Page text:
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“Sabotage!”, exclaimed J. R. Diddly, president and founder of Diddly Widgets Inc.
“Vandalism, perhaps. Nothing’s actually been damaged.” responded Robert Lackey, the chief accountant.
Both were staring up at the large counter suspended above the factory floor, a counter that had faithfully recorded the number of widgets that had come off the assembly line since the factory was opened. But someone had changed the number being displayed so that it formed...
“It’s a palindrome.” said Lackey. “It reads the same forwards as backwards.”
“What I don’t understand,” said Diddly, “is why our security guards didn’t catch the vandals during their regular sweeps. It must have taken them hours to click forward to this new number, one step at a time.”
“No.” replied Lackey. “Although we only advance the rightmost digit each time a new widget is built, it’s possible to spin any of the digits. With a little planning, this might have taken only a few seconds.”
Consider a digital counter consisting of k wheels, each showing a digit from 0 to 9. Each wheel is mounted so that it can advance to the next digit in a single step, e.g., from 3 to 4, or from 8 to 9.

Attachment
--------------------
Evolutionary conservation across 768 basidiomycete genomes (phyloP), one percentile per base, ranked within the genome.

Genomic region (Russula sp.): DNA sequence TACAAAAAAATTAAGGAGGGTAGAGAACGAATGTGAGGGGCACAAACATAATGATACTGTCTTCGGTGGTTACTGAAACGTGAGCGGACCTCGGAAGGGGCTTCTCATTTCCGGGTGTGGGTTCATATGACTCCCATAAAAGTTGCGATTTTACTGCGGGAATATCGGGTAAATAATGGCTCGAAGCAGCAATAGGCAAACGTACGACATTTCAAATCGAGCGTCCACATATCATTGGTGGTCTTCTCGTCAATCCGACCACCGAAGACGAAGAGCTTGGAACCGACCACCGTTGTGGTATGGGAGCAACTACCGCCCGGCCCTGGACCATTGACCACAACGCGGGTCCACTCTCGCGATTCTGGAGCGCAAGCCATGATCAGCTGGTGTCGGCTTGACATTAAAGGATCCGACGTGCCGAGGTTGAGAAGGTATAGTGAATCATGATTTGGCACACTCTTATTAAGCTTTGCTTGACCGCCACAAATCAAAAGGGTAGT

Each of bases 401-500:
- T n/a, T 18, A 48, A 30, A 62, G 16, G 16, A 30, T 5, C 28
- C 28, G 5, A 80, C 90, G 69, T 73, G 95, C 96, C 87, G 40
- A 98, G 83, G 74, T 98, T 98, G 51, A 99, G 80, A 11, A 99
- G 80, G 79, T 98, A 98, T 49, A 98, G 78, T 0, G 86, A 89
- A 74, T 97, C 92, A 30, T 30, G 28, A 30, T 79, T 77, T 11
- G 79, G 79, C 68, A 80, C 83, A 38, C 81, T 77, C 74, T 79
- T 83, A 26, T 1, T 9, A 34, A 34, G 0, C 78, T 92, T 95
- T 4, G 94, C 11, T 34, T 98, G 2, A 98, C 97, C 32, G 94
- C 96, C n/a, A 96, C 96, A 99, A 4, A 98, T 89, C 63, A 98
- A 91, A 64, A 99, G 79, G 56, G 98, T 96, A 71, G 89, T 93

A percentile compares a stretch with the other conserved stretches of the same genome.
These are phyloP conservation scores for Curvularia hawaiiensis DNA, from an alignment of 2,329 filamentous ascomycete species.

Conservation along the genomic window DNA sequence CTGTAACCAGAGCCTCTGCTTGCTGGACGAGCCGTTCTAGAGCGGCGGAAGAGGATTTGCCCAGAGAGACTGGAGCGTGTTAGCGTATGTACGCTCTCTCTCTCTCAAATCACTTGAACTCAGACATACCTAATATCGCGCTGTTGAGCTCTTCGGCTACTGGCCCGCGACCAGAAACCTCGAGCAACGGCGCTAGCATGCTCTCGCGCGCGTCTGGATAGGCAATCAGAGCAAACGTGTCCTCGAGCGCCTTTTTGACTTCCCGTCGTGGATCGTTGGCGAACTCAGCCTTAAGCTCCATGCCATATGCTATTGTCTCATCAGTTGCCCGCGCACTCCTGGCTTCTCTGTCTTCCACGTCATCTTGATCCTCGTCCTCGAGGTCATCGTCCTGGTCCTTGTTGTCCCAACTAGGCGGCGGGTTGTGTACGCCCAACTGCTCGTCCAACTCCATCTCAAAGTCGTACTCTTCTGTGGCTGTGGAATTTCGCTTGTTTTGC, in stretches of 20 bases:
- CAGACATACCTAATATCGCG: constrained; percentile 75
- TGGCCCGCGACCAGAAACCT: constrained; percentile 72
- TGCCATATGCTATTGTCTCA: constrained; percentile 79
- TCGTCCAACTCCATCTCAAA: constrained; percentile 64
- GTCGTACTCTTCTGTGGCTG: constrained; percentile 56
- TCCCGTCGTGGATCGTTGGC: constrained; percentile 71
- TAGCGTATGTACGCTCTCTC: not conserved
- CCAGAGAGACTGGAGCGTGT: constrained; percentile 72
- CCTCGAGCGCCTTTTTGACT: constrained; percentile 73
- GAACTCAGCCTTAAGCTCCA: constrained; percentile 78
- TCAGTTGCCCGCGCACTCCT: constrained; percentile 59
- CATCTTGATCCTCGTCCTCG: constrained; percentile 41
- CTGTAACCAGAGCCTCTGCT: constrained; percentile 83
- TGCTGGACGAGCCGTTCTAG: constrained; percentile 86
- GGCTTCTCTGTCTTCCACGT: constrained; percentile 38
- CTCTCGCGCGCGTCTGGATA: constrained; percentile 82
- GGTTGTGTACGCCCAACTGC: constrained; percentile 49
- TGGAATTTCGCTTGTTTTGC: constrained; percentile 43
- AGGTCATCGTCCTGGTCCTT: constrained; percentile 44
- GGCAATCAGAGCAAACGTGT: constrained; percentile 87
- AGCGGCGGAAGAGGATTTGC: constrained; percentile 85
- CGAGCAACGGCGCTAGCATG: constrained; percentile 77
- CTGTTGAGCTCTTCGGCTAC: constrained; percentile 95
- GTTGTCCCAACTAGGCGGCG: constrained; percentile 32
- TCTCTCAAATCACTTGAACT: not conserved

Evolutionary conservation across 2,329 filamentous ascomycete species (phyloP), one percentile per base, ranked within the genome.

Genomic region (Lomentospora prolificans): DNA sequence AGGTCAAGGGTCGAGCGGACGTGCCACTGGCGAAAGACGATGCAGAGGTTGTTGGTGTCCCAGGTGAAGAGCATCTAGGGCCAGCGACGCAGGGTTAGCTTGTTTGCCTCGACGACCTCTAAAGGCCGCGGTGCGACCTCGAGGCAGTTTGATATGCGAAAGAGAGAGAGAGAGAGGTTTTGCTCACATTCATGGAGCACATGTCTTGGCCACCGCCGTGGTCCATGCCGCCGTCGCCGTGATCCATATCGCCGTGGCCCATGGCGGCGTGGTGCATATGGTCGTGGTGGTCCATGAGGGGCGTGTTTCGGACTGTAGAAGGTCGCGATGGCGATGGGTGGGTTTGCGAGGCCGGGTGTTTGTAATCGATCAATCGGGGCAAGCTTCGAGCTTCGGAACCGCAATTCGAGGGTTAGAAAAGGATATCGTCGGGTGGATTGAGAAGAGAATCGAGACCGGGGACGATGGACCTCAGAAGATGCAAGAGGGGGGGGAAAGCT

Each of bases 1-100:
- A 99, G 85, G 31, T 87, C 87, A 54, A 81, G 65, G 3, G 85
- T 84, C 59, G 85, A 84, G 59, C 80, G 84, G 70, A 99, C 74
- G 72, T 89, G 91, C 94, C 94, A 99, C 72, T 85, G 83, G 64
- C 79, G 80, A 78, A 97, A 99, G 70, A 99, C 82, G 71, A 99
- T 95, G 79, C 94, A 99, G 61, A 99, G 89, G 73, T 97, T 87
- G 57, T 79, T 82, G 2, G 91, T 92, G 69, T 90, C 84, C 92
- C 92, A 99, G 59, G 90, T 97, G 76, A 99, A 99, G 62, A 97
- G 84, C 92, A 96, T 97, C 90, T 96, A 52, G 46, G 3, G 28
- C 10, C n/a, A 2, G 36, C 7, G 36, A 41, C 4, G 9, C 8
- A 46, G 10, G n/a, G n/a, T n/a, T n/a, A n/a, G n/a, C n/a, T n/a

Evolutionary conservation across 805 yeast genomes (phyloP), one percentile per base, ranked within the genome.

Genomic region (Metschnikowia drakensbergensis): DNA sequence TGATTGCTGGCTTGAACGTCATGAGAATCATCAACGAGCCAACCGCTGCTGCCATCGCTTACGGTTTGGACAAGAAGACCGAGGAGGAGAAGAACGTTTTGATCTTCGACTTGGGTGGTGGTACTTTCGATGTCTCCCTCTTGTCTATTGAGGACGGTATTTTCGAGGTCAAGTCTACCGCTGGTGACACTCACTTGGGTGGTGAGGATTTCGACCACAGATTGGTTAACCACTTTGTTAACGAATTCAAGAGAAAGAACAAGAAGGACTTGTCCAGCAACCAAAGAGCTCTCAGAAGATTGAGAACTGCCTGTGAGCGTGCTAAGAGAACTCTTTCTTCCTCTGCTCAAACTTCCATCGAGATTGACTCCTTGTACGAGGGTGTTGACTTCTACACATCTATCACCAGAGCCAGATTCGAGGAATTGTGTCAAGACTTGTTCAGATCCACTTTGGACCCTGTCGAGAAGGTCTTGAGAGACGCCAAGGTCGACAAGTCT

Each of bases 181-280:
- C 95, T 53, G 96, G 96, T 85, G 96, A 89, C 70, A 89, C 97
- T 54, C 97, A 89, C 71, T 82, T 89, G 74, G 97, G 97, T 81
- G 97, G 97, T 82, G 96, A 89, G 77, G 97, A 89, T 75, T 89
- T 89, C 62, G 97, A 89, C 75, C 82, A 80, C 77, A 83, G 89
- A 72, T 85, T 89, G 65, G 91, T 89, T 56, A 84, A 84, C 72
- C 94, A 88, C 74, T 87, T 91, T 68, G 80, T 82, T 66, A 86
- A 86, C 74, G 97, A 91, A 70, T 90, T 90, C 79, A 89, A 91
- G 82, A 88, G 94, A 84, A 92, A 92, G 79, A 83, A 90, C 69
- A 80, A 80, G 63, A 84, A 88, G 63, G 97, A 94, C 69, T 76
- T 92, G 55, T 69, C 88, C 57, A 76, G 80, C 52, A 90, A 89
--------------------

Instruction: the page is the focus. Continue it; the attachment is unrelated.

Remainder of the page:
It is also possible to advance from digit 9 to digit 0. However, when this happens, the wheel on its immediate left will also advance to the next digit automatically. This can have a cascade effect on multiple wheels to the left, but they all happen in a single step.
Given the current setting of the counter, find the smallest number of steps until one can reach a palindrome. The palindrome must respect leading zeros, e.g., 0011 is not a palindrome.
For example, for input 610, it takes four steps. This can be done by incrementing the 6 wheel four times, resulting in 010.
The first line of input contains a string of k digits (1 ≤ k ≤ 40), representing the current setting of the counter.
Note that the input may contain leading zeros.
Print, on a single line, the minimum number of wheel advances necessary to produce a palindrome.